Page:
Image: Eric Prado

Special Events

PDX Adult Soapbox Derby
Sat 10–4; Mt. Tabor Park
Boasting “spilled blood and spilled beer” since 1997, the all-volunteer PDX Adult Soapbox Derby hits Southeast Portland’s Mount Tabor once again, bringing marching-band fanfare, costumed tomfoolery, and more than 40 road-ready teams with homemade craft-cars in tow. Split into three categories—“art,” “science,” and “rookie”—some racers trade heavily on spectacle , sporting a papier-mâché Mr. Potato Head or a bearskin rug; others employ sleek engineering to build almost-viable vehicles that account for safety and speed; a brazen few are just boxes on wheels, bracing for a crash. One way or another, the whole crazy cavalcade is going downhill fast. For tips on watching, scroll to the bottom of the "Play Like a Kid" story in our Summer Guide.

Deschutes Brewery Street Fair Benefit
Thu 5–9; Deschutes Brewery Portland Pub
Deschutes' annual street fair is the perfect fusion of great beer, local bites (think Cheese and Crack, Angry Unicorn, and Churros Locos), and live music. This year, the acts are reason enough to come: Funktastic, Hook and Anchor, Mariachi Los Palmeros, and the Minus 5 (with Scott McCaughey of REM). $10 at the door will get your first food and beer taster, and proceeds benefit Meals on Wheels.

CONCERTS

Mickey Dolenz, Michael Nesmith, and Peter Tork grooving at Monkees headquarters, circa 1967.

The Monkees
Sun at 7:30; Arlene Schnitzer Concert Hall
We called the Monkees reunion last May during a Q&A with guitarist Michael Nesmith. Read John Chandler's five reasons why the “Prefab Four” is more than just some lightweight, TV pop band—and is worth seeing (particularly if “Porpoise Song” makes the set list).

Cult of Orpheus: Opus 2013
Sun at 7:30; Waypost Cafe
At the premiere Cult of Orpheus concert, Portland composer Christopher Andrew Corbell infuses his original compositions with classic poetry. Some of the pieces feature texts from Rainer Maria Rilke, Edna St. Vincent Millay, Catullus, Charles Baudelaire and Gerard Manley Hopkins, and will be performed expertly by local singers mezzo-soprano Hannah Penn (former Portland Opera resident artist), baritone Benjamin Bell, soprano Catherine Olson, and Justin Meyer.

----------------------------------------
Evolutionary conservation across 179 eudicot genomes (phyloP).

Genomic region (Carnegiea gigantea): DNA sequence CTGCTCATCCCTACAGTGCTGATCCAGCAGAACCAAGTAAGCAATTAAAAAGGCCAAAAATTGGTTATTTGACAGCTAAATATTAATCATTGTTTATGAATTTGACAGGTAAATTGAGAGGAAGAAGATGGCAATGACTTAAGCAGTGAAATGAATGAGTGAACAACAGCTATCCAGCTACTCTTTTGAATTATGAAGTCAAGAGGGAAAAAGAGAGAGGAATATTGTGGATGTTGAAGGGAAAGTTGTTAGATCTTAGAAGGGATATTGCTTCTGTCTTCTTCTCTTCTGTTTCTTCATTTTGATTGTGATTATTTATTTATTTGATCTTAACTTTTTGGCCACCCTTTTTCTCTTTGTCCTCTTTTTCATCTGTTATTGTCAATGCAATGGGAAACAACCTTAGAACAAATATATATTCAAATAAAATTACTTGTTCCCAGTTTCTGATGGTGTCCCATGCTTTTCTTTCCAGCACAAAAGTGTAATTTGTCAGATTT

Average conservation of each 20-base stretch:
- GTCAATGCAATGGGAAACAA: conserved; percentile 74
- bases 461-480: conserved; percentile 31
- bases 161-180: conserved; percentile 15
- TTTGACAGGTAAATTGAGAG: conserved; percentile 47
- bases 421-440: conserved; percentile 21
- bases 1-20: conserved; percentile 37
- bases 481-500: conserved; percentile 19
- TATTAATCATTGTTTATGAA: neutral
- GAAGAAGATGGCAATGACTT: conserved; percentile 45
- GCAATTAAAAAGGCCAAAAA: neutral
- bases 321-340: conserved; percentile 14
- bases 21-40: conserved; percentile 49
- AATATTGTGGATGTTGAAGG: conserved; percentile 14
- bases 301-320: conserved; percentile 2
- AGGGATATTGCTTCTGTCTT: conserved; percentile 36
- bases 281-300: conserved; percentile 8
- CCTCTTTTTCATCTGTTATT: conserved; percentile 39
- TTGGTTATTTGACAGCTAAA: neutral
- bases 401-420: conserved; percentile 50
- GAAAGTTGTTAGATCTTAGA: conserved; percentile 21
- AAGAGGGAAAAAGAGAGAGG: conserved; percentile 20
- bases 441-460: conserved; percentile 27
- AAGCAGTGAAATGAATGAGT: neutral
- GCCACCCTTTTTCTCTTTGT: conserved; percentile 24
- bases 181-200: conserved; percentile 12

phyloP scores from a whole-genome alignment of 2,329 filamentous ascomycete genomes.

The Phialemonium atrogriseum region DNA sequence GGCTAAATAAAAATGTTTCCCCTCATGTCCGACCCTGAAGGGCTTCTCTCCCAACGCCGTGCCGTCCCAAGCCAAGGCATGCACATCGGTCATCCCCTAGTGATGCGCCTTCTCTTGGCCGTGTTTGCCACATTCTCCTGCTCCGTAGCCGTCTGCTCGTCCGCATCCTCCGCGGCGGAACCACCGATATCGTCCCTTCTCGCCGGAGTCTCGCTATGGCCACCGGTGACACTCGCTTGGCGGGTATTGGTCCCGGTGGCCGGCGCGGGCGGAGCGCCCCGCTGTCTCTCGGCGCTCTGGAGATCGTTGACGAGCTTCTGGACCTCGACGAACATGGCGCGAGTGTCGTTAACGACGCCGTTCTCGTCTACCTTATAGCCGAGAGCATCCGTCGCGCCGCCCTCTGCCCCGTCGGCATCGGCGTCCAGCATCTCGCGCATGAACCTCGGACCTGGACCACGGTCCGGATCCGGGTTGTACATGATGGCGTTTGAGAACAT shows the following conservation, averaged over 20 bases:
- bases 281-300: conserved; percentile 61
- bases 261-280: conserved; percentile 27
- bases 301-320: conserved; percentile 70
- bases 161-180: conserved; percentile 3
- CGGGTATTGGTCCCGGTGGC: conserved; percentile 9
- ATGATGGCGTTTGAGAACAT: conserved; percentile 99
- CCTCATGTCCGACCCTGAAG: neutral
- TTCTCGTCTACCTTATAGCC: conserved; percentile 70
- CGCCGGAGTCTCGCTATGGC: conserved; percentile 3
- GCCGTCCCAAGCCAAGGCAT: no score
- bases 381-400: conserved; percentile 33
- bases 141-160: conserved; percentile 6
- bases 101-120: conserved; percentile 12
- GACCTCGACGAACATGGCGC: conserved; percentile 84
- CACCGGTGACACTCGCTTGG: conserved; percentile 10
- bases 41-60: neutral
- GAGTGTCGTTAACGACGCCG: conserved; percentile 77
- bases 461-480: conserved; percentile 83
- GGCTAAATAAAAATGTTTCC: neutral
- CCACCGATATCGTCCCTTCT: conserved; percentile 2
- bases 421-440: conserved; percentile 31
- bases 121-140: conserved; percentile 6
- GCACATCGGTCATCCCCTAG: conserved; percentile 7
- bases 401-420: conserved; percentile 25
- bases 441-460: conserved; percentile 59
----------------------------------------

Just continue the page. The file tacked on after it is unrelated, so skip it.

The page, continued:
Willamette Country Music Festival
Fri-Sun 3-10; Willamette Country Music Festival Grounds
Former 
American Idol sensation-turned-superstar Carrie Underwood and accidental hitmaker Brad Paisley headline this festival of mainstream country artists in Brownsville.

THEATER

Image: Nick Stokes

Shakespeare!
Various times and venues
Summer Shakespeare is reaching it's zenith.

For five tips on producing and watching outdoor Shakespeare, check out our Summer Guide.

True West
Thu–Sat at 8, Sun at 2; Lincoln Performance Hall
Sam Shepard’s brooding tale of sibling rivalry and western mythology gets a revival from Portland’s Our Shoes Are Red/The Performance Lab. Brothers Lee (the wild loner) and Austin (the civilized writer) square off in a contest of cowboy one-upmanship.

VISUAL ART

Cyclepedia: A Century of Iconic Bicycle Design
Tue–Sun 10–5; Portland Art Museum; Closes Sept 7

Drawing from the one-of-a-kind collection of Viennese designer Michael Embacher, this exhibition promises something pure and simple: bike porn. From landmark racing models and vintage cruisers to folding bikes, a parachute bike, and even an ice bike (with a skate for its front wheel), the collection showcases not only the engineering behind the simple, sweat-powered vehicle of locomotion, but the sheer artistry that has elevated it from a tool to an obsession. Having been displayed just a few times in Europe, the collection makes its first and only stateside stop at the Portland Art Museum—another yellow jersey for our town’s growing cycling cred. Read our review of the Cyclepedia exhibition during the art museum's best cross-promotion ever: a partnership with the World Naked Bike Ride in which riders paid one dollar per item of clothing they wore in.

Gaston Lachaise: Man/Woman
Tue–Sun 10–5; Portland Art Museum; Closes Sept 7
Early 20th century sculptor Gaston Lachaise abandoned his Parisian home in order to pursue a married American woman, Isabel Dutaud Nagle, who was the object of his obsession, his muse, and eventually his wife. More than 50 bronze and marble figurative works (many inspired by Nagle) will be on display. "Lachaise was that singular being of today and yesterday," American painter Marsden Hartley wrote in 1939, "the worshipper of beauty . . . beauty was his meat and bread, it was his breath and music, it was the image that traversed his dreams, and troubled his sleep, it was his vital, immortal energy." Read our review of Man/Woman, as seen in contrast to the nude viewers posing next to the sculptures before the naked bike ride kicked off at the museum.

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